ty savages dancing around them, or
sneaking in upon them from every side,
the roar of the flames, the. crashing of
falling buildings, and the biood-cpidiing
yells of the red devils came the cry of
frightened children and the weepings
and prayers of mothers, daughters and
wives. Think of it! Was ever man called
upon to make a more hopeless fight
against gred't odds? Was ever a braver
defense successfully made? For three
days andnights these men, hastily thrown
together, many of them with their own
families far out upon the prairies, at the
mercy of the savages, fought like Spar
lans against over-whelming odds and
against an enemy cruel and relentless.
Every school child should be taught the
whole circumstance of this battle, that
they may more fully know of the hero
ism of the pioneer settlers of Minnesota^
Tom Johnson, Monopolist. -M&
"That I am a monopolist is a charge
to which I plead guilty." Having said
this in congress, and said it in sad earn
est, Mr. Tom Johnson is stopped from
pleading inthecharacterof"a friend of the
people." The circumstances leading to
Congressman Tom's confession are these
Tom had offered an amendment to the
Wilson bill, said amendment being that
steel rails should be admitted free of
duty. Tom himself is a manufacturer
of steel rails, and it sounded in a tone
of self-sacrifice when Tom asked for re
peal ©f a duty on an article made by
But Mr. Dalzell ch*arged that Tom's
steel rails were protected by.102 patents
none of which were used by his compe
titors in trade. Therefore, argued Tom's
real purpose was to break down his Am
erican rivals by subjecting them to com
petition with free English-made rails,
and then to hold a monopoly over such
English goods by his own patents. Tom
was '-cornered" and pleaded guilty in the
words quoted by us.
Mr. Dalzell did not rest here he made
Tom confess that h^ was paying his
workmen one-third in cash and two
thirds in scrip, such scrip being pur
chased at a discount from Tom's needy
workmen by a relative of Tom, and by
Tom redeemed at par from Tom's rela
Things, being thus, by Tom's open
confession, we submit there are forms
and methods of "robbery" in the steel rail
business as conducted by Tom far more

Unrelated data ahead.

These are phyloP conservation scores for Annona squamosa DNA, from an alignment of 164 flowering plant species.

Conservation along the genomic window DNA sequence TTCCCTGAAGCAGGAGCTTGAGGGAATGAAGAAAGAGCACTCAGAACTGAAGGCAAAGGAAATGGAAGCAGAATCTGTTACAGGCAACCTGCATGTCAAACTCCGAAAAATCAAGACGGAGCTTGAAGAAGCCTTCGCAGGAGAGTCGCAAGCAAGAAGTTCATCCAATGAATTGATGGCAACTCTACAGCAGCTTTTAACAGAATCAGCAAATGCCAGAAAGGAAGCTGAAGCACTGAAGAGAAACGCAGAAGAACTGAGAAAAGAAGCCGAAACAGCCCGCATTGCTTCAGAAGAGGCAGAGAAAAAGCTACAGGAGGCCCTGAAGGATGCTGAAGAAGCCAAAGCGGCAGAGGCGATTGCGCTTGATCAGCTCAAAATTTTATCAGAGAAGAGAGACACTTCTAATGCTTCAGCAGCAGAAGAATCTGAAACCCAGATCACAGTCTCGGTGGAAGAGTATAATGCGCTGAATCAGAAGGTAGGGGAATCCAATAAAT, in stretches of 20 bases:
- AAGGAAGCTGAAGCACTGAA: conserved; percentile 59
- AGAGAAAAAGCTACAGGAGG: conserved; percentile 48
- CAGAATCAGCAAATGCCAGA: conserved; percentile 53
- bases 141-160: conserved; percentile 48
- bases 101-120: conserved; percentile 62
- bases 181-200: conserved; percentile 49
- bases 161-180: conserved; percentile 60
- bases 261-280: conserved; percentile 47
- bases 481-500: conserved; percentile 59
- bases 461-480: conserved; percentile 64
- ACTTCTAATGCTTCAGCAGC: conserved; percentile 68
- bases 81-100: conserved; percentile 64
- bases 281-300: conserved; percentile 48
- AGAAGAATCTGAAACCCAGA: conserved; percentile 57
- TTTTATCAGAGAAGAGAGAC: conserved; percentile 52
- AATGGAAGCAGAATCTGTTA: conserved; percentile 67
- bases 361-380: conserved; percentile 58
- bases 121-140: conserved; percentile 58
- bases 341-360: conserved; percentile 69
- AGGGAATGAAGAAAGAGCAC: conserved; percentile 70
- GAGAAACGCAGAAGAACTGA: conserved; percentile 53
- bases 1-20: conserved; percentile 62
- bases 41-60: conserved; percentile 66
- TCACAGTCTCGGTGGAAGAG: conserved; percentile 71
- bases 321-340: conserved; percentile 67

"infamous" than any imagined by the
most visionary free-trader to be made
possible by the McKialey law Chicago
Inter Ocean.
Captain Jack Crawford, the 'Poet
Scout" who is gathering bright laurels in
the entertainment field, is in the habit of
doing very effective missionary work in
hi. own quiet way. He responds to fre
quent calls to talk to the pupils of pub
lic and Sabbath schools, and in eloquent
and impressive language warn the young
people of the ruinous results of reading
the sensational, flashy literature with
which news stands are flooded. But a few
evenings ago he was billed for, an enter
tainment at the Opera House at Pontiac,
111., and on the afternoon of the evening
of his appearance accepted an invitation
from Superintendent McClaughry to vis
it the State Reformatory and talk to the
boys confined there. After entertaining
the boys for an hour with border stories
and political recitations he launched
forth into the subject nearest his heart
and delivered an address so eloquent and
so touchingly pathetic on the evils of
dime novel reading and youthful vices
generally that tears trickled down every
youthful face as the burning words fell
from his lips. On his return to Chicago
Captain Crawford received the following
letter of thanks fr»m MajorMcClaughry
"Illinois State Reformatory, Pontiac,
Jan It.—Captain Jack Crawford, Chi
cago, 111. My Dear Sir: I wish to thank
you most heartily for the .entertaining,
amnsing and instructive talk that yon
gave to the inmates ot .this Reformatory
yesterday. To hear a man who has. real
ly been 'on the trail' and has had person
al encounters -with live Indians'- dispel
as happily and completely as you did,
the dime novel ideas of western life with
which so many of these boys are imbued
was indeed helpful and refreshing, The
warning you gave them against vile lit*
erature, whisky and evil associations
came with special force from your- lips
and made an excellent impression. You
will always be a welcome visitor here. ..
The True Polio? of HoridaSpSli'j